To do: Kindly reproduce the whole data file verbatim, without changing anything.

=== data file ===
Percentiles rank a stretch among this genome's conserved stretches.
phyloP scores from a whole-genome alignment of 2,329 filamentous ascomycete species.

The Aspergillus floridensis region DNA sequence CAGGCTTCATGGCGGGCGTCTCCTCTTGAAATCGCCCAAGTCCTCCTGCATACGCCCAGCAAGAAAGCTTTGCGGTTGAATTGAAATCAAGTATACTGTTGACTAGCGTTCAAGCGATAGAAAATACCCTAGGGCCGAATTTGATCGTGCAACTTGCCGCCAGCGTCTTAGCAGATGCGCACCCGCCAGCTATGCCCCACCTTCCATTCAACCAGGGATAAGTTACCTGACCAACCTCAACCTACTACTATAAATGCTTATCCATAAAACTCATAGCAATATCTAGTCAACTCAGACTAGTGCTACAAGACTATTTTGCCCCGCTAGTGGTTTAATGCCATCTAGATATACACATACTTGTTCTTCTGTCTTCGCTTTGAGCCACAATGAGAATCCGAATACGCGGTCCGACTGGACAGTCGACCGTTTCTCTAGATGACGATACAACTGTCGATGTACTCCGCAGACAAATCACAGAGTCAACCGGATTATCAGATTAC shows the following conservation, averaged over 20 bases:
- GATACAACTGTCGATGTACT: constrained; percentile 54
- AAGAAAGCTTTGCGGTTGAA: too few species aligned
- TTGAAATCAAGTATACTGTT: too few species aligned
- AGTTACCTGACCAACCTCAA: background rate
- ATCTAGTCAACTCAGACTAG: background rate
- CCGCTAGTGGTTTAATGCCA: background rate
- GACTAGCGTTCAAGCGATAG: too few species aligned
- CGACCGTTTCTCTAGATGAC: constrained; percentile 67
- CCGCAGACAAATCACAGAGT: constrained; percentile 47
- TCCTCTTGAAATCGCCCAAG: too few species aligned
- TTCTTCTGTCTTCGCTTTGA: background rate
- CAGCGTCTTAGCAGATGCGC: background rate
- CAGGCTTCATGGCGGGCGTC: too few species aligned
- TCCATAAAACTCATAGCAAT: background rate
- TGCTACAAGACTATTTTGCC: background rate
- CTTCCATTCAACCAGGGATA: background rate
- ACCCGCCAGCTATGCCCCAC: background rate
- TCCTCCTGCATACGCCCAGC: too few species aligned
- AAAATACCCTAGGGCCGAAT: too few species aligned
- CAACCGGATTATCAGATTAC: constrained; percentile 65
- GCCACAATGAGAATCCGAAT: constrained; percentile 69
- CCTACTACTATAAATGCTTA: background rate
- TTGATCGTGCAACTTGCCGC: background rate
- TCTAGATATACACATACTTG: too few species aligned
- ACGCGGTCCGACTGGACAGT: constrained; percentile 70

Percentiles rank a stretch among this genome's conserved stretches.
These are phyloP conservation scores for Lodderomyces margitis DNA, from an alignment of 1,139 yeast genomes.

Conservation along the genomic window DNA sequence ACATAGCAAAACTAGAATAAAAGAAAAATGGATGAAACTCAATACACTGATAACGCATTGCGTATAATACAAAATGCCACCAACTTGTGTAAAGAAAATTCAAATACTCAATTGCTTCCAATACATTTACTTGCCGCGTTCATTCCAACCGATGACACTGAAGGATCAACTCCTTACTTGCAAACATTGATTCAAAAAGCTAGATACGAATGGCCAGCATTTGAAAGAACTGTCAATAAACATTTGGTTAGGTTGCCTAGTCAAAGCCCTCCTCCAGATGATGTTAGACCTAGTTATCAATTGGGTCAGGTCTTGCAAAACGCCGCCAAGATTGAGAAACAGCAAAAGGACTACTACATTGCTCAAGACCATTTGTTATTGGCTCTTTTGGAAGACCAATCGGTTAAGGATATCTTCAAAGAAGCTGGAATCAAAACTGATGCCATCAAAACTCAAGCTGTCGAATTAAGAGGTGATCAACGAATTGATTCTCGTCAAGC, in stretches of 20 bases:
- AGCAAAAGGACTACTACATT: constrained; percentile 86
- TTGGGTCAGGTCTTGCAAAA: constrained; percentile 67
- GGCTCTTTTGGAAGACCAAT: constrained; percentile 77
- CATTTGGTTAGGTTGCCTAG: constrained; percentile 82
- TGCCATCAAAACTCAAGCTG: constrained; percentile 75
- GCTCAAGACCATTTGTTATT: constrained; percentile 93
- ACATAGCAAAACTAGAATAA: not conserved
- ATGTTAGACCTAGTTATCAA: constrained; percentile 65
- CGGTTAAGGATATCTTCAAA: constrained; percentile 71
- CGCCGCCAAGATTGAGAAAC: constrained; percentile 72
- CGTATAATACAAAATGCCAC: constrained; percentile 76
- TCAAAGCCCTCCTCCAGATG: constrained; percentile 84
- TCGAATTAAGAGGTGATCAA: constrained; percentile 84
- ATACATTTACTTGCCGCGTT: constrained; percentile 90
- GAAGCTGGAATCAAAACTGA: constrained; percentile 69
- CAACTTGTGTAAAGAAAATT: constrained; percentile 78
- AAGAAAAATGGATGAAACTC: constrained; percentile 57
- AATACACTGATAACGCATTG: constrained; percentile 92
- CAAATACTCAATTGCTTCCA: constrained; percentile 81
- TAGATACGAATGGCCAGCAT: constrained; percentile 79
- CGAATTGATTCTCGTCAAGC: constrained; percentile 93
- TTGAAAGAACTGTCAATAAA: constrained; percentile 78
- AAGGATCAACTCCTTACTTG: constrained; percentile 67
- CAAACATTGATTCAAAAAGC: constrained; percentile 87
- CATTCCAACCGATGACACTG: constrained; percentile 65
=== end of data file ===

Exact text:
Percentiles rank a stretch among this genome's conserved stretches.
phyloP scores from a whole-genome alignment of 2,329 filamentous ascomycete species.

The Aspergillus floridensis region DNA sequence CAGGCTTCATGGCGGGCGTCTCCTCTTGAAATCGCCCAAGTCCTCCTGCATACGCCCAGCAAGAAAGCTTTGCGGTTGAATTGAAATCAAGTATACTGTTGACTAGCGTTCAAGCGATAGAAAATACCCTAGGGCCGAATTTGATCGTGCAACTTGCCGCCAGCGTCTTAGCAGATGCGCACCCGCCAGCTATGCCCCACCTTCCATTCAACCAGGGATAAGTTACCTGACCAACCTCAACCTACTACTATAAATGCTTATCCATAAAACTCATAGCAATATCTAGTCAACTCAGACTAGTGCTACAAGACTATTTTGCCCCGCTAGTGGTTTAATGCCATCTAGATATACACATACTTGTTCTTCTGTCTTCGCTTTGAGCCACAATGAGAATCCGAATACGCGGTCCGACTGGACAGTCGACCGTTTCTCTAGATGACGATACAACTGTCGATGTACTCCGCAGACAAATCACAGAGTCAACCGGATTATCAGATTAC shows the following conservation, averaged over 20 bases:
- GATACAACTGTCGATGTACT: constrained; percentile 54
- AAGAAAGCTTTGCGGTTGAA: too few species aligned
- TTGAAATCAAGTATACTGTT: too few species aligned
- AGTTACCTGACCAACCTCAA: background rate
- ATCTAGTCAACTCAGACTAG: background rate
- CCGCTAGTGGTTTAATGCCA: background rate
- GACTAGCGTTCAAGCGATAG: too few species aligned
- CGACCGTTTCTCTAGATGAC: constrained; percentile 67
- CCGCAGACAAATCACAGAGT: constrained; percentile 47
- TCCTCTTGAAATCGCCCAAG: too few species aligned
- TTCTTCTGTCTTCGCTTTGA: background rate
- CAGCGTCTTAGCAGATGCGC: background rate
- CAGGCTTCATGGCGGGCGTC: too few species aligned
- TCCATAAAACTCATAGCAAT: background rate
- TGCTACAAGACTATTTTGCC: background rate
- CTTCCATTCAACCAGGGATA: background rate
- ACCCGCCAGCTATGCCCCAC: background rate
- TCCTCCTGCATACGCCCAGC: too few species aligned
- AAAATACCCTAGGGCCGAAT: too few species aligned
- CAACCGGATTATCAGATTAC: constrained; percentile 65
- GCCACAATGAGAATCCGAAT: constrained; percentile 69
- CCTACTACTATAAATGCTTA: background rate
- TTGATCGTGCAACTTGCCGC: background rate
- TCTAGATATACACATACTTG: too few species aligned
- ACGCGGTCCGACTGGACAGT: constrained; percentile 70

Percentiles rank a stretch among this genome's conserved stretches.
These are phyloP conservation scores for Lodderomyces margitis DNA, from an alignment of 1,139 yeast genomes.

Conservation along the genomic window DNA sequence ACATAGCAAAACTAGAATAAAAGAAAAATGGATGAAACTCAATACACTGATAACGCATTGCGTATAATACAAAATGCCACCAACTTGTGTAAAGAAAATTCAAATACTCAATTGCTTCCAATACATTTACTTGCCGCGTTCATTCCAACCGATGACACTGAAGGATCAACTCCTTACTTGCAAACATTGATTCAAAAAGCTAGATACGAATGGCCAGCATTTGAAAGAACTGTCAATAAACATTTGGTTAGGTTGCCTAGTCAAAGCCCTCCTCCAGATGATGTTAGACCTAGTTATCAATTGGGTCAGGTCTTGCAAAACGCCGCCAAGATTGAGAAACAGCAAAAGGACTACTACATTGCTCAAGACCATTTGTTATTGGCTCTTTTGGAAGACCAATCGGTTAAGGATATCTTCAAAGAAGCTGGAATCAAAACTGATGCCATCAAAACTCAAGCTGTCGAATTAAGAGGTGATCAACGAATTGATTCTCGTCAAGC, in stretches of 20 bases:
- AGCAAAAGGACTACTACATT: constrained; percentile 86
- TTGGGTCAGGTCTTGCAAAA: constrained; percentile 67
- GGCTCTTTTGGAAGACCAAT: constrained; percentile 77
- CATTTGGTTAGGTTGCCTAG: constrained; percentile 82
- TGCCATCAAAACTCAAGCTG: constrained; percentile 75
- GCTCAAGACCATTTGTTATT: constrained; percentile 93
- ACATAGCAAAACTAGAATAA: not conserved
- ATGTTAGACCTAGTTATCAA: constrained; percentile 65
- CGGTTAAGGATATCTTCAAA: constrained; percentile 71
- CGCCGCCAAGATTGAGAAAC: constrained; percentile 72
- CGTATAATACAAAATGCCAC: constrained; percentile 76
- TCAAAGCCCTCCTCCAGATG: constrained; percentile 84
- TCGAATTAAGAGGTGATCAA: constrained; percentile 84
- ATACATTTACTTGCCGCGTT: constrained; percentile 90
- GAAGCTGGAATCAAAACTGA: constrained; percentile 69
- CAACTTGTGTAAAGAAAATT: constrained; percentile 78
- AAGAAAAATGGATGAAACTC: constrained; percentile 57
- AATACACTGATAACGCATTG: constrained; percentile 92
- CAAATACTCAATTGCTTCCA: constrained; percentile 81
- TAGATACGAATGGCCAGCAT: constrained; percentile 79
- CGAATTGATTCTCGTCAAGC: constrained; percentile 93
- TTGAAAGAACTGTCAATAAA: constrained; percentile 78
- AAGGATCAACTCCTTACTTG: constrained; percentile 67
- CAAACATTGATTCAAAAAGC: constrained; percentile 87
- CATTCCAACCGATGACACTG: constrained; percentile 65